Reducing European emissions, however, is just one step. European, British, and indeed American emissions are declining and so becoming less significant with each passing year. To promote a global low-carbon economy, the UK and the EU should champion the new Agreement on Climate Change, Trade and Sustainability for low-carbon goods and services at the World Trade Organisation. Free trade has obvious economic benefits, but it could also be a route to delivering the temperature goals set out in the Paris Agreement.

The UK has already unilaterally cut its most favoured nation tariffs on over 100 low-carbon products in the areas of renewable energy, energy efficiency and the circular economy. Last year, a group of five countries, led by New Zealand, Iceland, and Norway, restarted talks on a free trade deal for environmental goods following an unsuccessful attempt at the WTO in 2016. These talks aim to remove tariffs on green goods, eliminate fossil fuels subsidies to allow renewables to operate on a level playing field, and to develop voluntary guidelines for eco-labelling programmes and mechanisms. The UK and the EU could throw their support behind these talks and move to include environmental services.

Europe is home to some of the best in the business when it comes to low-carbon companies and technologies. Germany and Denmark are home to Siemens and Orsted, France is a leading nuclear power, and London is the premier hub for green finance. Meanwhile, more nascent clean technologies such as electric vehicles in Italy, solar power and green hydrogen in Spain, and geothermal energy in Iceland could provide a route for other European countries to become key players in the global green economy. A multilateral deal, which incorporates like-minded countries such as Japan, Canada, South Korea, and New Zealand, would see VAT and tariffs for low-carbon goods slashed - turbocharging the global green economy.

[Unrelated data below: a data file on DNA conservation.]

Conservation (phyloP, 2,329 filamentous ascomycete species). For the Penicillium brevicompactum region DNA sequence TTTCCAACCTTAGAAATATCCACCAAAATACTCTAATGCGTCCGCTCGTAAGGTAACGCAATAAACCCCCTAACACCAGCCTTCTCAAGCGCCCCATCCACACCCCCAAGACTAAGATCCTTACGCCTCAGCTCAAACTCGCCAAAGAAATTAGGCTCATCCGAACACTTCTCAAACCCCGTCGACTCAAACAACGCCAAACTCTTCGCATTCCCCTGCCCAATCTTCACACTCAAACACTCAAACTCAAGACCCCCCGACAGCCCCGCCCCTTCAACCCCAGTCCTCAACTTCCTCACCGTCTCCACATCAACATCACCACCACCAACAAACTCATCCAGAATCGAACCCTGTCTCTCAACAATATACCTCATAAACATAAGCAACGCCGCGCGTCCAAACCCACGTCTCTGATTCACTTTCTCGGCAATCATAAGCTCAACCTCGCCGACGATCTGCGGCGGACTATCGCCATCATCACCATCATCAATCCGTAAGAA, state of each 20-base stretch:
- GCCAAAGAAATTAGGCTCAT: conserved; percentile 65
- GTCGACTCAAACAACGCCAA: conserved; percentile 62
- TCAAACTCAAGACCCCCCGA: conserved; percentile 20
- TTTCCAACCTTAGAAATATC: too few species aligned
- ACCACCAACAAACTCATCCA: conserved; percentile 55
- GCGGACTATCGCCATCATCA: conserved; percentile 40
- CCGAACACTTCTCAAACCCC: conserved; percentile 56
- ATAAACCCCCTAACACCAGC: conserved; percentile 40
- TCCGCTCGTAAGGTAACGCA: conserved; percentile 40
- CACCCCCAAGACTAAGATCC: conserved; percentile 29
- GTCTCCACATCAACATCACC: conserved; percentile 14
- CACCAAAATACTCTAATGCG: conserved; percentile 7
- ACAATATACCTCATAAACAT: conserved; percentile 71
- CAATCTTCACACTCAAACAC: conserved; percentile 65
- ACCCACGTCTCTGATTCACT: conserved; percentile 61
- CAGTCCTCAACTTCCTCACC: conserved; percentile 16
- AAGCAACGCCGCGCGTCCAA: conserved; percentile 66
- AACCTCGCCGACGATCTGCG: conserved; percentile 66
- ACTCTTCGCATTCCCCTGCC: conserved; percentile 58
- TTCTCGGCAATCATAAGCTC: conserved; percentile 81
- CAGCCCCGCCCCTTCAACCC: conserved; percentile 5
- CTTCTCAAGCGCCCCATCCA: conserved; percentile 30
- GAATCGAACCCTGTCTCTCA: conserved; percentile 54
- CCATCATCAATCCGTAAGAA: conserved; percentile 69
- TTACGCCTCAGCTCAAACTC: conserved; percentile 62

Making these goods and services cheaper will be vital to tackling climate change as we head further into the twenty-first century, when the developing world will make up the majority of emissions - particularly countries such as India and Nigeria. Paris Agreement-aligned free trade could be the muscle that international climate action needs, acting as both a carrot and a stick to encourage countries to decarbonise while also providing cheaper access to clean technologies.

A carbon price paired with a carbon border adjustment tax will help Europe reduce its carbon emissions in the most efficient and just way, and may encourage others to cut their own in return for market access. Combined with a green international free trade deal, we could capture the growing ambition of like-minded countries in other continents to rebuild the global economy in a greener, cleaner, and more resilient way, and give developing countries an additional incentive to grow more sustainably.

Katja Hoyer

Germany after Merkel